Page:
Posted by: RAM | July 5, 2015

Monday (July 6): “Your faith has saved you.”

Mabuhay at Mabuting Balita!
Month of the Most Preclous Blood

St. Maria Goretti, Patron of youth, young women, purity, and victims of rape
Monday of the Fourteenth Week in Ordinary Time
Lectionary: 383

First ReadingGenesis 28:10-22
Psalms 91:1-4, 14-15In you, my God, I place my trust.
Gospel: Matthew 9:18-26

While Jesus was speaking, an official came forward,
knelt down before him, and said,
“My daughter has just died.
But come, lay your hand on her, and she will live.”
Jesus rose and followed him, and so did his disciples.
A woman suffering hemorrhages for twelve years came up behind him
and touched the tassel on his cloak.
She said to herself, “If only I can touch his cloak, I shall be cured.”
Jesus turned around and saw her, and said,
“Courage, daughter! Your faith has saved you.”
And from that hour the woman was cured.

When Jesus arrived at the official’s house
and saw the flute players and the crowd who were making a commotion,
he said, “Go away! The girl is not dead but sleeping.”
And they ridiculed him.
When the crowd was put out, he came and took her by the hand,
and the little girl arose.
And news of this spread throughout all that land.
http://www.usccb.org/bible/readings/070615.cfm

Reflection:  Do you take your troubles to the Lord with expectant faith and confidence in his help? People in desperate or helpless circumstances were not disappointed when they sought Jesus out. What drew them to Jesus? Was it hope for a miracle or a word of comfort in their affliction? What did the elderly woman who had suffered greatly for twelve years expect Jesus to do for her? And what did a grieving father expect Jesus to do about his lost beloved daughter?

Words of hope directed to God
Jesus gave hope where there seemed to be no human cause for it because his hope was directed to God. He spoke words of hope to the woman (Take heart, daughter!) to ignite the spark of faith in her (your faith has made you well!). And he also gave divine hope to a father who had just lost a beloved child.

It took considerable courage and risk for the ruler of a synagogue to openly go to Jesus and to invite the scorn of his neighbors and kin. Even the hired mourners laughed at him in scorn. Their grief was devoid of any hope. Nonetheless, Jesus took the girl by the hand and delivered her from the grasp of death. In both instances we see Jesus’ personal concern for the needs of others and his readiness to heal and restore life.

The infinite love of God
In Jesus we see the infinite love of God extending to each and every individual as he gives freely and wholly of himself to each  person he meets. Do you approach the Lord with confident expectation that he will hear your request and act?

“Lord Jesus, you love each of us individually with a unique and personal love. Touch my life with your saving power, heal and restore me to fullness of life. Help me to give wholly of myself in loving service to others.” http://www.rc.net/wcc/readings/jul6.htm http://www.dailyscripture.net author Don Schwager © 2015 Servants of the Word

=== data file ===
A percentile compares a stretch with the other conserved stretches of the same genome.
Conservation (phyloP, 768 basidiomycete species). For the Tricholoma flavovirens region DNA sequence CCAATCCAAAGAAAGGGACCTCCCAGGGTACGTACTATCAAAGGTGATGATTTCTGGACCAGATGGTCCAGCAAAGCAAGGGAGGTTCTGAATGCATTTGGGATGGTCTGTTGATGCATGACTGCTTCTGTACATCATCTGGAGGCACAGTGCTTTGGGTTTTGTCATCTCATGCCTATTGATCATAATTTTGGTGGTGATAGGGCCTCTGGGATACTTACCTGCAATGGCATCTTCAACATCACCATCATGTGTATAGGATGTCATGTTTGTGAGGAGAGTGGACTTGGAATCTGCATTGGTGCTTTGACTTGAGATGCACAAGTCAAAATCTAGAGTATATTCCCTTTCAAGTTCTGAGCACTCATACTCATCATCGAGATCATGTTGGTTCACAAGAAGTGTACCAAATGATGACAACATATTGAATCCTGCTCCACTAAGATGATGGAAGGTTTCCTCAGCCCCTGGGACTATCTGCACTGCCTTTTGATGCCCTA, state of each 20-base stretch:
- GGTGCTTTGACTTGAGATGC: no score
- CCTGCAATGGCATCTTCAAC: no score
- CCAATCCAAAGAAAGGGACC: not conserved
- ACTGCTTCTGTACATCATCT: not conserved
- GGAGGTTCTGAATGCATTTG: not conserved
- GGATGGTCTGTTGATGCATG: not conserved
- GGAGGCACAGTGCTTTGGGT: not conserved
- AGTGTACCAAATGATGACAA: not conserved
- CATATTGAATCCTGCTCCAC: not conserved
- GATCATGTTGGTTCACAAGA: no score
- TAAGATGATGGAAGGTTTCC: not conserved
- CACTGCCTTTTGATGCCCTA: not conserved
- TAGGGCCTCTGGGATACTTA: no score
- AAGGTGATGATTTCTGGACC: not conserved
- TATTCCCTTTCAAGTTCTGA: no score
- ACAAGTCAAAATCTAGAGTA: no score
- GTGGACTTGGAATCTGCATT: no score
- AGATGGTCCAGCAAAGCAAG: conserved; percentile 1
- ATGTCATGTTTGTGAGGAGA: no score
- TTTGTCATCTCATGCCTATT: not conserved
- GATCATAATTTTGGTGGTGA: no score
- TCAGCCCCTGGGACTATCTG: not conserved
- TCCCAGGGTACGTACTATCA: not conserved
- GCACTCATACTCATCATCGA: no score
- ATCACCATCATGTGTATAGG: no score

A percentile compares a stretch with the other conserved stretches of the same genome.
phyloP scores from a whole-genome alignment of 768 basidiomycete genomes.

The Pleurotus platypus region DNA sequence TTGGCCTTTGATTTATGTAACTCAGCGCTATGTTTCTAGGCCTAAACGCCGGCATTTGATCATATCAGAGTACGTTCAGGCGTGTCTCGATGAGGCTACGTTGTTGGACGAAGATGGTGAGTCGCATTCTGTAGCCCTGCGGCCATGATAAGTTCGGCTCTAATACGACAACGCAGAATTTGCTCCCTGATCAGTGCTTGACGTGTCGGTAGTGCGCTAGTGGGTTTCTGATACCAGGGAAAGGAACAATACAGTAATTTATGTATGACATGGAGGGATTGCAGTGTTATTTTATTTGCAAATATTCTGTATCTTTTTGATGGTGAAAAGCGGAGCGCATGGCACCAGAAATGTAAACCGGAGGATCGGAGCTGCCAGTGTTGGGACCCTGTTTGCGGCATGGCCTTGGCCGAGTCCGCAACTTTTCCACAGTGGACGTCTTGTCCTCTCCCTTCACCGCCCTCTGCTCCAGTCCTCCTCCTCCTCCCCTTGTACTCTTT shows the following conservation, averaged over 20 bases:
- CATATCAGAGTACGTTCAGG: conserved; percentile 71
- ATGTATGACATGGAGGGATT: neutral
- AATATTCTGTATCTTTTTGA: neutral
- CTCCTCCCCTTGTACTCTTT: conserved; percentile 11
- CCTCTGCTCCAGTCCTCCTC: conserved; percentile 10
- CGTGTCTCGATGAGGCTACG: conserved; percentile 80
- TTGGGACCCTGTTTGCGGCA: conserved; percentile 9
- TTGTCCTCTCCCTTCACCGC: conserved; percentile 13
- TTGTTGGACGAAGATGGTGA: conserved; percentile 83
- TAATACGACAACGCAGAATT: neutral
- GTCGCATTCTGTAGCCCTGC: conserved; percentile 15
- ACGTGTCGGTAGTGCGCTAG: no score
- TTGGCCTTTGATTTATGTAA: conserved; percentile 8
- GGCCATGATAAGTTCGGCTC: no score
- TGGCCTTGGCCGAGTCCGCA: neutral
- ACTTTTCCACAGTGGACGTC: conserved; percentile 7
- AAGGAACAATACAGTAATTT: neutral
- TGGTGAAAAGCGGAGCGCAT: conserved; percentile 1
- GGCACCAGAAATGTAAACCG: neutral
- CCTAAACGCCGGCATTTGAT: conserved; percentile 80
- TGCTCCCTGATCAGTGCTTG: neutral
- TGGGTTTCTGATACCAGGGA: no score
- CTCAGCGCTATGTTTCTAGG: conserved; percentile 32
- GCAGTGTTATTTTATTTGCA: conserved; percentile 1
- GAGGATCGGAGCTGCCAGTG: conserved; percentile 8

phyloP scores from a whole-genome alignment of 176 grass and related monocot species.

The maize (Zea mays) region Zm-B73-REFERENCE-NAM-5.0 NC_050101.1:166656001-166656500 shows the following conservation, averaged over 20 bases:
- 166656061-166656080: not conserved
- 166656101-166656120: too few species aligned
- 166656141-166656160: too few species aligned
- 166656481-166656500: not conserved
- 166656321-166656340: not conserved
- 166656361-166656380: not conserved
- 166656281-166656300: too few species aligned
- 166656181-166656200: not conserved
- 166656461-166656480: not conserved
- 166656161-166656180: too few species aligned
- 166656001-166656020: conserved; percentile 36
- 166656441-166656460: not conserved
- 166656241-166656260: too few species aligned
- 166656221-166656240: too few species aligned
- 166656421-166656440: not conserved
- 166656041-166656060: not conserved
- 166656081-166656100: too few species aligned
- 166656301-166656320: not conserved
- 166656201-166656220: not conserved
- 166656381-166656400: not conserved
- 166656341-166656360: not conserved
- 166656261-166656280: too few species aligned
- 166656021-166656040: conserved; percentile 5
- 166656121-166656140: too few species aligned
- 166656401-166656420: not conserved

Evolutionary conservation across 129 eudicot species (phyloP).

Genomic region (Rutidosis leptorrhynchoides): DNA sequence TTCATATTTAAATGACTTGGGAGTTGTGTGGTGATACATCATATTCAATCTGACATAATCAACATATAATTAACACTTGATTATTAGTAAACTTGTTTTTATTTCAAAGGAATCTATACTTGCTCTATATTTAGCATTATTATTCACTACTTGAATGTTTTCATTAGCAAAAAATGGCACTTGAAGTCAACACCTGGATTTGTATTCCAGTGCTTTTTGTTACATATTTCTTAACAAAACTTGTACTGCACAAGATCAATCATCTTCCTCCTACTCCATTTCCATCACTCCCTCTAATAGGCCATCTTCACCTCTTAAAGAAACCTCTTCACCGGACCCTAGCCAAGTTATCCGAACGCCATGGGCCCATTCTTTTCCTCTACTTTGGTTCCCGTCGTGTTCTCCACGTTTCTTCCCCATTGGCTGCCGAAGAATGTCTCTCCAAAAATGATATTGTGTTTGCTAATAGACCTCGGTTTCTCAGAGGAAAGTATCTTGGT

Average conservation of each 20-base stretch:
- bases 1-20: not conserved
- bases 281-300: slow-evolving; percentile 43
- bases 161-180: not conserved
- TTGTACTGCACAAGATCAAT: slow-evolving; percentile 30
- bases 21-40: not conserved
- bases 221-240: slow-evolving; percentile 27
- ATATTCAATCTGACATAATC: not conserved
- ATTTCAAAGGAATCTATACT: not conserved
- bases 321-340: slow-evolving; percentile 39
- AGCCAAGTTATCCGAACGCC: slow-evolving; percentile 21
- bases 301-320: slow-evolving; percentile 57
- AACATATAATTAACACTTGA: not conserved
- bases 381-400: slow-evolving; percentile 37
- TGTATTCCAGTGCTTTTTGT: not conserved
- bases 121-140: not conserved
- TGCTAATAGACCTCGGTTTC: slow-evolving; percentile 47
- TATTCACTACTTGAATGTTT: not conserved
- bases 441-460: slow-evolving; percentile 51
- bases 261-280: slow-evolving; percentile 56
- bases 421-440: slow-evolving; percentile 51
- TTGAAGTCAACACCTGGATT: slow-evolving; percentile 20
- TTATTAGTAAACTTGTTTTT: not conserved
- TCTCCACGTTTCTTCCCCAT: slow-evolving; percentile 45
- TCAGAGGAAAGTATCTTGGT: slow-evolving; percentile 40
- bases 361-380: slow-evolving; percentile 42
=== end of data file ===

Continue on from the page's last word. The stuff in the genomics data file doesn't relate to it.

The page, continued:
Saint of the Day:  St. Maria Goretti, Patron of youth, young women, purity, and victims of rape (1890-1902)

One of the largest crowds ever assembled for a canonization—250,000—symbolized the reaction of millions touched by the simple story of Maria Goretti.

She was the daughter of a poor Italian tenant farmer, had no chance to go to school, never learned to read or write. When she made her First Communion not long before her death at age 12, she was one of the larger and somewhat backward members of the class.

On a hot afternoon in July, Maria was sitting at the top of the stairs of her house, mending a shirt. She was not quite 12 years old, but physically mature. A cart stopped outside, and a neighbor, Alessandro, 18 years old, ran up the stairs. He seized her and pulled her into a bedroom. She struggled and tried to call for help. “No, God does not wish it,” she cried out. “It is a sin. You would go to hell for it.” Alessandro began striking at her blindly with a long dagger.

She was taken to a hospital. Her last hours were marked by the usual simple compassion of the good—concern about where her mother would sleep, forgiveness of her murderer (she had been in fear of him, but did not say anything lest she cause trouble to his family) and her devout welcoming of Viaticum, her last Holy Communion. She died about 24 hours after the attack.

Her murderer was sentenced to 30 years in prison. For a long time he was unrepentant and surly. One night he had a dream or vision of Maria, gathering flowers and offering them to him. His life changed. When he was released after 27 years, his first act was to go to beg the forgiveness of Maria’s mother.

Devotion to the young martyr grew, miracles were worked, and in less than half a century she was canonized. At her beatification in 1947, her mother (then 82), two sisters and a brother appeared with Pope Pius XII on the balcony of St. Peter’s. Three years later, at her canonization, a 66-year-old Alessandro Serenelli knelt among the quarter-million people and cried tears of joy. http://www.americancatholic.org/features/saints/saint.aspx?id=1436&calendar=1

More Saints of the Day

Let me be the change I want to be. Even if I am not the light, I can be the spark.  RAM Follow @TheOneKin Tweets by @Pontifex

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